PPAS Considerations

From: Bram Dorreman (bram.dorreman@gmail.com)
Date: Mon Jul 28 2008 - 16:15:09 UTC

  • Next message: Brad Young: "Re: PPAS Considerations"

    PPAS considerations
    
    Prioritysystem
    Up to and including June 2008 every satellite acceptable for our PPAS
    observation program was assigned a priority for observation. These ran
    from 1 (most important) to 6 (least important). In practice the
    satellites with priorities 4, 5 and 6 were barely observed. Therefore
    I considered a simpler system where only the priorities 1 to 3 are
    used:
    
    1. is the priority in case the satellite is found to accelerate or
    exhibits an unexpected brightness pattern
    2. is the priority when some extra attention is requested
    3. All other spacecraft with brightness variations of short duration
    
    Initially a satellite gets priority 3 if it appears that it has
    variable brightness.
    
    Variable brightness
    Each satellite has a brightness change while it moves from its rising
    point through its culmination point to its setting point. The
    brightness of the satellite depends on three things:
    
    a. the distance between the observer
    b. the phase, this is the angle between the sun, satellite and observer
    c. the size and nature of the surface that reflects the sunlight. Some
    objects have "diffuse" reflection and some have "specular" reflection.
     Typically the latter
    will have a larger range of brightness.
    
    The first two cases are to be calculated, the latter not. A satellite
    which does not or rotate or rotates very slowly (many minutes) will be
    relatively faint when it is in the same direction as the sun and gets
    brighter when it is more in the opposite direction. A satellite which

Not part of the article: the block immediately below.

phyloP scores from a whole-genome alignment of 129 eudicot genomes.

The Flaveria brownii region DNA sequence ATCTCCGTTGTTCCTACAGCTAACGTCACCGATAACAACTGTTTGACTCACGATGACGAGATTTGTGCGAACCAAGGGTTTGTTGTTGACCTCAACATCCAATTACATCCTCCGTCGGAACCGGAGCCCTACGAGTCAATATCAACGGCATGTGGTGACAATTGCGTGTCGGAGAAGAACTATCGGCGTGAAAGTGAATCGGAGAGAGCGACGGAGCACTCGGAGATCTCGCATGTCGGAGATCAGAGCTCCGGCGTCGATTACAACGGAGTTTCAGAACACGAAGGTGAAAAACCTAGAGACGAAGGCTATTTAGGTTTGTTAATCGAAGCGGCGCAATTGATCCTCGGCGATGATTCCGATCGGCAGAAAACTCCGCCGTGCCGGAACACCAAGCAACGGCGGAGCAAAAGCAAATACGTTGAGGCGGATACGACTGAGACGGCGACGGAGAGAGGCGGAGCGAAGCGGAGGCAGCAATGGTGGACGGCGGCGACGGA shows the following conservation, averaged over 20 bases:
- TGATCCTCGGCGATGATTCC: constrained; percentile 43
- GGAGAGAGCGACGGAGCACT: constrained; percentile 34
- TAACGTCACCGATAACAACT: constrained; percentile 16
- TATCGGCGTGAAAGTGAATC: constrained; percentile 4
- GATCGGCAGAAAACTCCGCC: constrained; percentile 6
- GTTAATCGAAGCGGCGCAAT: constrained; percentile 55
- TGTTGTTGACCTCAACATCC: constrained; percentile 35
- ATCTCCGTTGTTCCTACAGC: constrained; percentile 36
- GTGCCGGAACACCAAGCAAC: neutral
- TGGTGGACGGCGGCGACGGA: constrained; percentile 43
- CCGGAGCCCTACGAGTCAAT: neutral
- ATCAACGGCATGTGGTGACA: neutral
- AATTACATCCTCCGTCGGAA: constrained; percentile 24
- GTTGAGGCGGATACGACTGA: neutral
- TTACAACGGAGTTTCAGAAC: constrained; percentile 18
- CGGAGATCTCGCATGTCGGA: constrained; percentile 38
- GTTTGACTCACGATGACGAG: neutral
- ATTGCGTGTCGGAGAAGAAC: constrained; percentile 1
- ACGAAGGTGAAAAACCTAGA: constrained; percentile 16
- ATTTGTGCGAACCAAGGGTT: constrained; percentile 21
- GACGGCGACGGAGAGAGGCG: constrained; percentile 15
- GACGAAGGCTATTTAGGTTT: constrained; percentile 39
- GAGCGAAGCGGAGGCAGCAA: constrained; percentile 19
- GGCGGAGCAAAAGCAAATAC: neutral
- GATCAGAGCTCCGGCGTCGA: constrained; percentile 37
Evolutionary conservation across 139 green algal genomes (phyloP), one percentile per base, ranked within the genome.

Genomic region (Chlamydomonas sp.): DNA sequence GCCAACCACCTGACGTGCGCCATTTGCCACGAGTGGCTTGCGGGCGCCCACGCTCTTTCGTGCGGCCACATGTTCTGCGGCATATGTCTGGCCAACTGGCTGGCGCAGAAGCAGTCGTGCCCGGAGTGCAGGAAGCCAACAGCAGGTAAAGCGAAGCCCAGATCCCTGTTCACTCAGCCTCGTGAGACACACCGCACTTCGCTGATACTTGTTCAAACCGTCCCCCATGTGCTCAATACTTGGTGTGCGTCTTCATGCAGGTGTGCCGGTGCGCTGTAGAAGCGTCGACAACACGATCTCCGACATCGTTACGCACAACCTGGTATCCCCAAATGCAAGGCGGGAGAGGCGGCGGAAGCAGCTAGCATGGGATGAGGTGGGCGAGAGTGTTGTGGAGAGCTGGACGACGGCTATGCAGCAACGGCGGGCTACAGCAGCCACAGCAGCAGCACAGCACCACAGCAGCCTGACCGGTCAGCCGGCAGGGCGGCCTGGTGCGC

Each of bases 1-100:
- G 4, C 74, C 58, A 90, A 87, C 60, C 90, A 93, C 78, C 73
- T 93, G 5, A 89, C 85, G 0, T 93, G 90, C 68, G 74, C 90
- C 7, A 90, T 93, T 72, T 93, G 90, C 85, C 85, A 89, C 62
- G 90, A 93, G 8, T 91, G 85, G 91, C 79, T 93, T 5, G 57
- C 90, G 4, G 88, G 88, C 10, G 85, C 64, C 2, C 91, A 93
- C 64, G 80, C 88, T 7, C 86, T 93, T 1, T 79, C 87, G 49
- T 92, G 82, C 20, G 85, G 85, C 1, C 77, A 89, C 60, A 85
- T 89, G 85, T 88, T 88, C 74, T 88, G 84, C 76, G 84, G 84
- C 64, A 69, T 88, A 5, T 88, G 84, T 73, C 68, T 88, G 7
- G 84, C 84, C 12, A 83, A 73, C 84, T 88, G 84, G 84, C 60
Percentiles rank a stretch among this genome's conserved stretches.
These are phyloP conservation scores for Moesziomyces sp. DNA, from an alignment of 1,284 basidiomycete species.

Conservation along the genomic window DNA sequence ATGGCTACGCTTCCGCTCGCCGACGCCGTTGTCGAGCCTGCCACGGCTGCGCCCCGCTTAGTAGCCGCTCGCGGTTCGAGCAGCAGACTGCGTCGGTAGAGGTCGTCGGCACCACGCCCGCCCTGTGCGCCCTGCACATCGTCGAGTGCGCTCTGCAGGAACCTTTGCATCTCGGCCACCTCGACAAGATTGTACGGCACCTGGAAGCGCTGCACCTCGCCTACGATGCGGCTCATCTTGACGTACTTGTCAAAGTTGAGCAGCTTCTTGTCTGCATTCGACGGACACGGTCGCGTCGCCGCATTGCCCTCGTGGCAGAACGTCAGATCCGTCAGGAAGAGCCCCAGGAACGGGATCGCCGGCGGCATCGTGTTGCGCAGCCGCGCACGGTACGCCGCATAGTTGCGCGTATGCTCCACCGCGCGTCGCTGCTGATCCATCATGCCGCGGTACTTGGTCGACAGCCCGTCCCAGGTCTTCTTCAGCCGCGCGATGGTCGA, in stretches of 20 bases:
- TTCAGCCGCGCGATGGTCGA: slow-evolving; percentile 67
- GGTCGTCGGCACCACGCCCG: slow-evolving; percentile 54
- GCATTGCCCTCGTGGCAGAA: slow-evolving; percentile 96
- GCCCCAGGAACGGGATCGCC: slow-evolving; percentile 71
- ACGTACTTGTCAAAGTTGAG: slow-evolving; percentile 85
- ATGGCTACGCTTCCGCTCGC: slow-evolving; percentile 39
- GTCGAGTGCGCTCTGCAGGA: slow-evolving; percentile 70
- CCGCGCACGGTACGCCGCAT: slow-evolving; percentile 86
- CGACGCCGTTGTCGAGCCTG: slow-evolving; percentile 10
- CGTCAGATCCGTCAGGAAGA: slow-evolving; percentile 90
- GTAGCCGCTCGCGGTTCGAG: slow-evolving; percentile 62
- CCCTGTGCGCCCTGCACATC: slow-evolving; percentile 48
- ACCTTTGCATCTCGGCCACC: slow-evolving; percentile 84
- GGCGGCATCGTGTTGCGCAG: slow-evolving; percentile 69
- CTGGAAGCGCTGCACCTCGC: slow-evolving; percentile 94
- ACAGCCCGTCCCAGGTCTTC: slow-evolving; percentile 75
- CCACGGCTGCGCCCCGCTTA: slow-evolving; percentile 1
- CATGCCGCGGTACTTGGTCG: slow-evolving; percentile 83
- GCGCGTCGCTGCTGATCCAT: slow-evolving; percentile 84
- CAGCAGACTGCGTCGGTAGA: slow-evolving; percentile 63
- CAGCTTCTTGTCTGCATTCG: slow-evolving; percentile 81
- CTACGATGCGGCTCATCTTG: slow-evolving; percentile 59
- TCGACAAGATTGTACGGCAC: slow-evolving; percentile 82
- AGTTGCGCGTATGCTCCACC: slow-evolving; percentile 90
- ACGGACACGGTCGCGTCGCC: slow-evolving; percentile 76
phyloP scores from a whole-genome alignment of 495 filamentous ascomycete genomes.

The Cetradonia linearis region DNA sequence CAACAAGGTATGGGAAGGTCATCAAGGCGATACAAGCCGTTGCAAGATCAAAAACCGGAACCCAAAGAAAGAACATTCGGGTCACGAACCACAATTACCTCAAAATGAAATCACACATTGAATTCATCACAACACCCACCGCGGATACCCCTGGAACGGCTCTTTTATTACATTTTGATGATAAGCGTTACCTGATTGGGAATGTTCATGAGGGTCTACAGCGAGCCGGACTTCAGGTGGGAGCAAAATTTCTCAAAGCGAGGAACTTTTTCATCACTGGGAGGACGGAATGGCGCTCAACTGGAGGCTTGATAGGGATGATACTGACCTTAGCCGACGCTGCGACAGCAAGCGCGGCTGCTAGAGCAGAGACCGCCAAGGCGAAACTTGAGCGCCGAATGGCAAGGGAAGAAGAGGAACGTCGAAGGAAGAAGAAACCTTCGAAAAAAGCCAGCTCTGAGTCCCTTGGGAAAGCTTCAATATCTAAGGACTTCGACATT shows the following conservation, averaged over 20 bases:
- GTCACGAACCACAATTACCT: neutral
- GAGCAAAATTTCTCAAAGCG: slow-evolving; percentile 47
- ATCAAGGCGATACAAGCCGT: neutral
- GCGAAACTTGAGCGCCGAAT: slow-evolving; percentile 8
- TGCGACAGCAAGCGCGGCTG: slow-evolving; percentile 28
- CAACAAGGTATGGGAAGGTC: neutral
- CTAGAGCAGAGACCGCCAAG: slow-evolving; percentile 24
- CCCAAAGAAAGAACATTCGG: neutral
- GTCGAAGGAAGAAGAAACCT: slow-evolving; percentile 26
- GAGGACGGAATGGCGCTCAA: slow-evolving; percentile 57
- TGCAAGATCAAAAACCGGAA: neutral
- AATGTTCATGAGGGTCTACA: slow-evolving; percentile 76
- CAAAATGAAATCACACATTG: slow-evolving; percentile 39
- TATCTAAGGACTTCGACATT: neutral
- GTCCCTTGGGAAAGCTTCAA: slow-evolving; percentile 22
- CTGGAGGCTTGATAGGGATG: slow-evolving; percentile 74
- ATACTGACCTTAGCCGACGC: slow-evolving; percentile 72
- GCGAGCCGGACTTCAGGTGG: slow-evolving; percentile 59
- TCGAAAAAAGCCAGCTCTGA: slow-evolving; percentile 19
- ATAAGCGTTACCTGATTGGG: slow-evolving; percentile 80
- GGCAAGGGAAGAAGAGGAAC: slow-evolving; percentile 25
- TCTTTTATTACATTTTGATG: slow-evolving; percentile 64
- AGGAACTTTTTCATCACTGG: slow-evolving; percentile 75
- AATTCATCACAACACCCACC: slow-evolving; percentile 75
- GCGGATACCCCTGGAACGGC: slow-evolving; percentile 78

rotates will continuously reflect sunlight by another part of its
    surface. If that surface is changing in size, the brightness is
    varying. This is the case with rocket stages that rotate around their
    minor axis, so tumbling. Often the magnitude variation is smaller at
    "full" phase and larger at "half" or worse phase. The PPAS is about
    these tumbling spacecraft.What we care about is the tumble period
    regardless of the nature of the variation.
    
    Sometimes I get observations within which a variation is reported
    while there is only one maximum stated. Then I do not know whether
    this is the normal brightness variation of steady objects or
    variations due to rotation.
    
    There are sometimes observations with two or three maxima and then no
    more. These are often satellites of which I know from experience that
    they do not, or sporadic tumble. One possible explanation is that some
    flat surfaces are situated that they just reflect the sunlight toward
    the observer. The satellite itself does not need to rotate.
    
    Processing of the observations
    Each submitted observation will be checked by me and corrected if
    necessary. This may be adjustments to the PPAS format, editing the
    comments and possibly add a reference to the notes file in which the
    too long notes are copied. Observations which do not comply the PPAS
    format, i.e. not mentioning a measured or guessed flash period are
    copied to an alternate file. Possibly subsequent observations can give
    rise to add those as yet to the PPAS file after some reconsideration.
    
    Format of PPAS-observations.
    This format was determined in the early nineties by several
    BWGS-members and the and is still in use. My contribution dealt with
    the mnemonics to keep comments as short as possible. The most
    extensive description of format and mnemonics can be found at
    
        http://www.satobs.org/tumble/flashpm.html # PPASformat
    
    On the encodings for the brightness variations described there I have
    the following additions:
    
    1. The pattern A'A' can also be expressed simply with A. If only one
    symbol, then it is obvious that it was counted on that maximum.
    2. The same applies to F'F' that may be replaced by a single F.
    3. Because the comma "," is used to indicate that the minima were
    counted, this should not be used as a separator between the different
    parts of a coded commentary. Since some years I use the semi-colon (;)
    as a separator.
    4. The word "mag" can be omitted for the magnitude value because the
    plus "+" with a number following it is in itself clear.
    
    An example of the four above-mentioned adjustments:
    Original:
    A'A' mag +3>7
    New format:
    A; +3>7
    
    Note references
    When I started sending the PPAS observations directly to Mike McCants
    in 2004, the original notes file was not available to me. In order not
    to use double allocations, I started again with notenummers but now